Samantha Cristoforetti was selected as an ESA astronaut in 2009 and in the five years before her mission she trained virtually non-stop. Five years of training might seem like a long time, but astronauts are chosen from a variety of professional and cultural backgrounds and each has to be brought up to speed on a wide variety of skills and knowledge.
Samantha’s first 18 months on the job was spent on basic training with classmate ESA astronauts Luca Parmitano, Alexander Gerst, Andreas Mogensen, Tim Peake and Thomas Pesquet, collectively known as Shenanigans ’09. Basic training included general survival skills in Italy, scuba diving at the European Astronaut Centre in Cologne, Germany, and lessons in orbital mechanics and piloting.
Samantha completed her basic training in November 2010 and followed on with more specific training to become an International Space Station astronaut. She learnt more about the orbital outpost’s systems, trained for spacewalks and went to Russia to learn how to pilot the Soyuz spacecraft that will take her to and from the Station.
In July 2012 she was assigned to the Futura mission to the Station, but training did not stop because she now had to work on tasks specific to her mission.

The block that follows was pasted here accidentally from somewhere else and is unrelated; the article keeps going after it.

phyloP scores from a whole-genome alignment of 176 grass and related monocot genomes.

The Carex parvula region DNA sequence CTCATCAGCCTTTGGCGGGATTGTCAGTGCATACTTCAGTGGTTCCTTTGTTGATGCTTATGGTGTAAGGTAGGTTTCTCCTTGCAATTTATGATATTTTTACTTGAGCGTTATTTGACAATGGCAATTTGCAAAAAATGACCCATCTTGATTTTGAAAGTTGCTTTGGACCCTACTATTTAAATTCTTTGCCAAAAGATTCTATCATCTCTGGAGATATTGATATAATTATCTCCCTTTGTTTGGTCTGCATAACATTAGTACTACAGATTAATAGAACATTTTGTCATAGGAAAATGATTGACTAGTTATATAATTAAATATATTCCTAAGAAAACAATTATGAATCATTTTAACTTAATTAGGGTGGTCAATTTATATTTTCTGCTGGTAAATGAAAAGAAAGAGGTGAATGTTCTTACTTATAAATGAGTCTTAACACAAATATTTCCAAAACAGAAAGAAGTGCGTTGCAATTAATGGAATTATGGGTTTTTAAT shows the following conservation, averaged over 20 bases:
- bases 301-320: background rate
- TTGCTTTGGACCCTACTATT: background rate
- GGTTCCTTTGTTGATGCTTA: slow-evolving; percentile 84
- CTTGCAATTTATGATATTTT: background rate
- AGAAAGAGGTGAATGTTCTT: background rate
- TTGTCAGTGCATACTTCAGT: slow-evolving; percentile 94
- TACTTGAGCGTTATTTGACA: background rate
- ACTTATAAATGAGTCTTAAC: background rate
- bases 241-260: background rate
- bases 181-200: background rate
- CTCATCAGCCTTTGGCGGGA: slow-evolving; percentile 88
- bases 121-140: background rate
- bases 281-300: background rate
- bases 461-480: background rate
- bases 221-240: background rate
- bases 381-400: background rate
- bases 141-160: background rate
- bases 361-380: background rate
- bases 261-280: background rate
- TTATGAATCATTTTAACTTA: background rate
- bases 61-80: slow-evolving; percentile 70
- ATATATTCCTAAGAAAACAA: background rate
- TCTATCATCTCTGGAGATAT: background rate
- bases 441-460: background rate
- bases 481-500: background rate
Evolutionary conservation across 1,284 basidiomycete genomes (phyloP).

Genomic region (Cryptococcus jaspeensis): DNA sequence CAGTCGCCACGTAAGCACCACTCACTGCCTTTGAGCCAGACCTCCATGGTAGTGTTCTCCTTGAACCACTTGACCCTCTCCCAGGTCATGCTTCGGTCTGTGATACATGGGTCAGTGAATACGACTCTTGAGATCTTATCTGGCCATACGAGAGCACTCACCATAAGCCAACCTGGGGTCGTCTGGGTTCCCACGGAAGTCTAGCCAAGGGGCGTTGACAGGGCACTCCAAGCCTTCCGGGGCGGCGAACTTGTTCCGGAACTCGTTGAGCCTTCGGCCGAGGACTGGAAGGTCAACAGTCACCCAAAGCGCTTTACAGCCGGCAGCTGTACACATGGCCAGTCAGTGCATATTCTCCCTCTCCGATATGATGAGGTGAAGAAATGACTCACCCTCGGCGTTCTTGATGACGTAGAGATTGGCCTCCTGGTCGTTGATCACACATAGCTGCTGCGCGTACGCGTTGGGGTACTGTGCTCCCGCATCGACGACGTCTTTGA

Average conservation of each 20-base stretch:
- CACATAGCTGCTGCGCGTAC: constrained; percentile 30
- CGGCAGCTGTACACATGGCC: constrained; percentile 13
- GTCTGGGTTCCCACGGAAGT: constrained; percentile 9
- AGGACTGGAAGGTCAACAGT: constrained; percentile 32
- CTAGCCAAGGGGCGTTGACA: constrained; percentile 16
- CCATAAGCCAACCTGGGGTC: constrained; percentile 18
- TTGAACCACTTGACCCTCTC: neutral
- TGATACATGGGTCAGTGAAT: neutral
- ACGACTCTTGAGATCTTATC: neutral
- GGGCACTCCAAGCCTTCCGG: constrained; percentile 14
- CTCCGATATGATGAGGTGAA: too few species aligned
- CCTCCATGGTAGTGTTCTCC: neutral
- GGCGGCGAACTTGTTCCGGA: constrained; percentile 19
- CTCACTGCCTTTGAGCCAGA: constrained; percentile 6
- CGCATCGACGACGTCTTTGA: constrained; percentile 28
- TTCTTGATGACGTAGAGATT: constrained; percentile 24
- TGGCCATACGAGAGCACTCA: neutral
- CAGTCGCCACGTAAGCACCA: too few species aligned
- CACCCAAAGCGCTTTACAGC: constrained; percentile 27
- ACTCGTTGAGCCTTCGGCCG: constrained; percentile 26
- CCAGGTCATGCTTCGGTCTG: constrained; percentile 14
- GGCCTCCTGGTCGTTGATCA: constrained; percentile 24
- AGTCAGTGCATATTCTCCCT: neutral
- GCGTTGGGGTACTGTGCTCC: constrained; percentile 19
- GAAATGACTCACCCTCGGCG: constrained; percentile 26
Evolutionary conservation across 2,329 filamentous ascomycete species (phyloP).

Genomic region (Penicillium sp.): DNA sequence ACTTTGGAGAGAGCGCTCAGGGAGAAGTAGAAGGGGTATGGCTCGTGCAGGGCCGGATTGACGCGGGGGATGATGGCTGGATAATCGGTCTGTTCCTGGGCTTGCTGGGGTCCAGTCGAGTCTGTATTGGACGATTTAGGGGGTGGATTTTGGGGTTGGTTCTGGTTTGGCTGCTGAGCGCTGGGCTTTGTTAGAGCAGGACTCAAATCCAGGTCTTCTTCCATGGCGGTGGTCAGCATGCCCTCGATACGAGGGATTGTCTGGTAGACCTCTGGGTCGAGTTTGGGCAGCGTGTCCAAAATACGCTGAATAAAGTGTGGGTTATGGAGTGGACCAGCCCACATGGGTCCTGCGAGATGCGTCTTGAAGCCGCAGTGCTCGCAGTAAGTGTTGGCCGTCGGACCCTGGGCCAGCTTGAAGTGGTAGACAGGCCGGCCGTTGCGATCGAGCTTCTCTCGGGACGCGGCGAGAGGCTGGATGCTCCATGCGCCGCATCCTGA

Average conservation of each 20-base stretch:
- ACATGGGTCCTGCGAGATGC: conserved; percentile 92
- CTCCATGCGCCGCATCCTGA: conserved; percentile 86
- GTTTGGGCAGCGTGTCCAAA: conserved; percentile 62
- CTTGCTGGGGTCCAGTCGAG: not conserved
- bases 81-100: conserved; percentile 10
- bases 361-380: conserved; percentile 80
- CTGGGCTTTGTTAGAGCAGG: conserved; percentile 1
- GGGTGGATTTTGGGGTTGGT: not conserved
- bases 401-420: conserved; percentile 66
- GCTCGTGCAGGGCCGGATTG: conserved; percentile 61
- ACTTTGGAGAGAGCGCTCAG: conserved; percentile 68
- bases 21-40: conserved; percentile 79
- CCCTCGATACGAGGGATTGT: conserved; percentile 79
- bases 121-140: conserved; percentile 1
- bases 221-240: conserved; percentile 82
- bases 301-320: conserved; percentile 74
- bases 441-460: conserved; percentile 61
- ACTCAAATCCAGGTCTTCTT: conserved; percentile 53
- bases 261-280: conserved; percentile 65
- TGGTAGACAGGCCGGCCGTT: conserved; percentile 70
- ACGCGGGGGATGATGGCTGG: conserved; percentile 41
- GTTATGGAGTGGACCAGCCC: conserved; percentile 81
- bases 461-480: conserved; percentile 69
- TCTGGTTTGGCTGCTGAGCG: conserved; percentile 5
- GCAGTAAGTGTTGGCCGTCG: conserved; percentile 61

From her home base in Cologne, Samantha worked long hours for weeks on end in Japan, Canada, Russia and the US. She was taught how to control the Station’s robotic arm in Montreal, Canada, learnt how to work in Japan’s Kibo laboratory module in Tsukuba Space Center, Japan, dived underwater to practise spacewalks on a life-size mockup of the Station in Houston, USA and earned her space-wings on the Soyuz simulator at the Yuri Gagarin Cosmonaut Centre at Star City, Russia.
As the mission deadline neared, training increasingly focuses on individual equipment and experiments for Samantha. In the final weeks before launch the crew passed an examination which formally declared them ready to fly the Soyuz spacecraft.
But the training did not stop there. Imagine operating the Station’s robotic arm or monitoring the departure of ESA’s 20-tonne ATV space freighter. Astronauts need to be prepared for the unexpected and any possible failure. If the last time you trained on a specific task was months before your mission it would be understandable if you were nervous. For this reason, Samantha and her crewmates took refresher courses on the Station.